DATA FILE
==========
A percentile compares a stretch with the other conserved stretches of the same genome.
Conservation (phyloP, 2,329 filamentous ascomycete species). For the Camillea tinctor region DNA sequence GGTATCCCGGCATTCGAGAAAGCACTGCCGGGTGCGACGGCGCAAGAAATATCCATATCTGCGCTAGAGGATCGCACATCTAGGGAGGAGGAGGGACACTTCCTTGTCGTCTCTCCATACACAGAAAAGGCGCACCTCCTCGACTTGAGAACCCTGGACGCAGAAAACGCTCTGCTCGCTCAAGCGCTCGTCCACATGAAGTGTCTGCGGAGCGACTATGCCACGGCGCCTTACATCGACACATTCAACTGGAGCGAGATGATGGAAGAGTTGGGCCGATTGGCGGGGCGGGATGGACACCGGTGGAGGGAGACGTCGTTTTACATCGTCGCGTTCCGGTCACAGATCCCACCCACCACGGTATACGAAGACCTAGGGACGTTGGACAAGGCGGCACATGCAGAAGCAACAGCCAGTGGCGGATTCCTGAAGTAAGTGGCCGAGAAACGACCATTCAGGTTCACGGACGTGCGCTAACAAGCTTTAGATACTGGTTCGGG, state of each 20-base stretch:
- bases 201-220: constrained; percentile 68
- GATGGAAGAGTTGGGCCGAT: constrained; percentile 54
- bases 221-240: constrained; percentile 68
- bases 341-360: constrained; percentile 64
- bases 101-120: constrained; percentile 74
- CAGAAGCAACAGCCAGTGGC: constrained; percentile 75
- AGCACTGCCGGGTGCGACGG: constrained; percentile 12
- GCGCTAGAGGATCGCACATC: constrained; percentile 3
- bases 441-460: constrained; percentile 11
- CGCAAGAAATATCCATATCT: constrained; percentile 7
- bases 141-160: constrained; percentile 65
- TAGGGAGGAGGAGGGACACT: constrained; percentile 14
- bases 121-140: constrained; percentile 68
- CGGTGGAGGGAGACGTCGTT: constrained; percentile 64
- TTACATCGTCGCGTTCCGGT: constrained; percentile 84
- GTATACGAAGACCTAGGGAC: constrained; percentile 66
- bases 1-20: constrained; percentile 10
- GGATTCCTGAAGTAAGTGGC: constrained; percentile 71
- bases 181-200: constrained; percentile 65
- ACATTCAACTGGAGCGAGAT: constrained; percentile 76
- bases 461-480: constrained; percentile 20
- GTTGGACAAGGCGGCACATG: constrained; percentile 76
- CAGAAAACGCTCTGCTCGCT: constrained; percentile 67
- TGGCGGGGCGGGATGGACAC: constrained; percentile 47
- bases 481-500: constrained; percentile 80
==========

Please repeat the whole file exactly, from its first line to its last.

A percentile compares a stretch with the other conserved stretches of the same genome.
Conservation (phyloP, 2,329 filamentous ascomycete species). For the Camillea tinctor region DNA sequence GGTATCCCGGCATTCGAGAAAGCACTGCCGGGTGCGACGGCGCAAGAAATATCCATATCTGCGCTAGAGGATCGCACATCTAGGGAGGAGGAGGGACACTTCCTTGTCGTCTCTCCATACACAGAAAAGGCGCACCTCCTCGACTTGAGAACCCTGGACGCAGAAAACGCTCTGCTCGCTCAAGCGCTCGTCCACATGAAGTGTCTGCGGAGCGACTATGCCACGGCGCCTTACATCGACACATTCAACTGGAGCGAGATGATGGAAGAGTTGGGCCGATTGGCGGGGCGGGATGGACACCGGTGGAGGGAGACGTCGTTTTACATCGTCGCGTTCCGGTCACAGATCCCACCCACCACGGTATACGAAGACCTAGGGACGTTGGACAAGGCGGCACATGCAGAAGCAACAGCCAGTGGCGGATTCCTGAAGTAAGTGGCCGAGAAACGACCATTCAGGTTCACGGACGTGCGCTAACAAGCTTTAGATACTGGTTCGGG, state of each 20-base stretch:
- bases 201-220: constrained; percentile 68
- GATGGAAGAGTTGGGCCGAT: constrained; percentile 54
- bases 221-240: constrained; percentile 68
- bases 341-360: constrained; percentile 64
- bases 101-120: constrained; percentile 74
- CAGAAGCAACAGCCAGTGGC: constrained; percentile 75
- AGCACTGCCGGGTGCGACGG: constrained; percentile 12
- GCGCTAGAGGATCGCACATC: constrained; percentile 3
- bases 441-460: constrained; percentile 11
- CGCAAGAAATATCCATATCT: constrained; percentile 7
- bases 141-160: constrained; percentile 65
- TAGGGAGGAGGAGGGACACT: constrained; percentile 14
- bases 121-140: constrained; percentile 68
- CGGTGGAGGGAGACGTCGTT: constrained; percentile 64
- TTACATCGTCGCGTTCCGGT: constrained; percentile 84
- GTATACGAAGACCTAGGGAC: constrained; percentile 66
- bases 1-20: constrained; percentile 10
- GGATTCCTGAAGTAAGTGGC: constrained; percentile 71
- bases 181-200: constrained; percentile 65
- ACATTCAACTGGAGCGAGAT: constrained; percentile 76
- bases 461-480: constrained; percentile 20
- GTTGGACAAGGCGGCACATG: constrained; percentile 76
- CAGAAAACGCTCTGCTCGCT: constrained; percentile 67
- TGGCGGGGCGGGATGGACAC: constrained; percentile 47
- bases 481-500: constrained; percentile 80